Read more ...
Xbox 720 launch pushed back to May, according to report
By Nick Hide on 8 April 2013, 10:13am
Microsoft has pushed the launch of the new Xbox back to next month, according to "sources familiar with Microsoft's Xbox plans" quoted by The Verge.
The software behemoth had reportedly been planning an event later this month to unveil its next-generation games console. This has been shunted to 21 May, according to the report, but no reason for the shift was given -- if the April date was ever even accurate.
Microsoft has not confirmed the May date, and when I asked them for comment a spokesman said, "Microsoft does not comment on rumour and speculation."
The next Xbox is due to appear in the flesh at the enormous E3 show in June, with next month's unveiling more of a preview, along the lines of the PlayStation 4 event in February. That shindig left some gamers disappointed that the actual box wasn't on show -- just the new touchpad-packing controller -- so I wouldn't get your hopes up for Microsoft's event.
The Xbox was embroiled in controversy at the end of last week when creative director Adam Orth aired his strident personal views on the rumours about the console requiring a constant 'always-on' Internet connection. Microsoft was forced to issue an apology for his tweets, saying, "We apologize for the inappropriate comments made by an employee on Twitter yesterday.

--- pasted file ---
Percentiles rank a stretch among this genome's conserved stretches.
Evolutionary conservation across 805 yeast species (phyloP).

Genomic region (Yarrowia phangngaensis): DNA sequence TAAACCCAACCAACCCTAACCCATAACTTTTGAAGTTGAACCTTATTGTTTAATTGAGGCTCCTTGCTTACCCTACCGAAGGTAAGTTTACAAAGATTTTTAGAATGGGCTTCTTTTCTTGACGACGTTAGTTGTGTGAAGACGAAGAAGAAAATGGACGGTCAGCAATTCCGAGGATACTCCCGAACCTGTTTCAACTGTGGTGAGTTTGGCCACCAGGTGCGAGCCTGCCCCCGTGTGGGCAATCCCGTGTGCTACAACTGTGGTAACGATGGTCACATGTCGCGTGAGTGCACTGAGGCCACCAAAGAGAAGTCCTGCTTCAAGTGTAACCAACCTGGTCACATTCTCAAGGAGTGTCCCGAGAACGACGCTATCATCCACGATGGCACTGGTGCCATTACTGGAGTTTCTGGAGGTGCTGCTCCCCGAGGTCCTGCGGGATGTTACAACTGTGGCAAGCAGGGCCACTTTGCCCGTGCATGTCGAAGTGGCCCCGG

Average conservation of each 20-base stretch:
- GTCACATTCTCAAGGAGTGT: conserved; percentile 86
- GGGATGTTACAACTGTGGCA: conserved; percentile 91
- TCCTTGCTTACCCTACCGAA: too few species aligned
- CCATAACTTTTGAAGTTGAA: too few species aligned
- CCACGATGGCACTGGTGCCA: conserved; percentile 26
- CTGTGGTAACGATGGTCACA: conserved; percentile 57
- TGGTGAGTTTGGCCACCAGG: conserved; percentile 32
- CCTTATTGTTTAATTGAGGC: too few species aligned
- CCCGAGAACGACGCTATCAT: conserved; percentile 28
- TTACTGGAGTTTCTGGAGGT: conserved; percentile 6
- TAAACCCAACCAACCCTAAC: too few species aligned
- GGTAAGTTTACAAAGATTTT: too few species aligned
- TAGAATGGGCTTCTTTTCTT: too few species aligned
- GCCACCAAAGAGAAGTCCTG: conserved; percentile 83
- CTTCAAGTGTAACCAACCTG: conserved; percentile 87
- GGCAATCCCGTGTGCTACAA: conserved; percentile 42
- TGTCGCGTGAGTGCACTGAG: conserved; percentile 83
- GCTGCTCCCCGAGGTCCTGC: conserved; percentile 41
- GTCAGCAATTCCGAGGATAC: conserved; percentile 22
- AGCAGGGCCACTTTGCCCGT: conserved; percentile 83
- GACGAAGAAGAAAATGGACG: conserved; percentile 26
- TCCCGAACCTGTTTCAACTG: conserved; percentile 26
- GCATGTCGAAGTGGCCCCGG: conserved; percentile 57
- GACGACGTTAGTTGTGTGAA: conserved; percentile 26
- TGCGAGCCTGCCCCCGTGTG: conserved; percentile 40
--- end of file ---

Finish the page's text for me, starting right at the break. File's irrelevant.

"This person is not a spokesperson for Microsoft, and his personal views do not reflect the customer centric approach we take to our products or how we would communicate directly with our loyal consumers. We are very sorry if this offended anyone, however we have not made any announcements about our product roadmap, and have no further comment on this matter."
It looks like we'll have to wait six weeks or so to find out if it'll be always-on or not -- my money's on yes, it will. I have absolutely no evidence or insider info, just a gut feeling that when presented with a choice of whether to screw their customers or not, games companies will generally choose the former option.
I think the idea of having an Internet connection by default is a good one -- patches and updates could download in the background, giving you more play time, less waiting around. Terrific. But requiring an Internet connection to play the games you've paid for, on the console you've paid for, is the opposite of that. It reduces your play time, because Internet connections don't always work.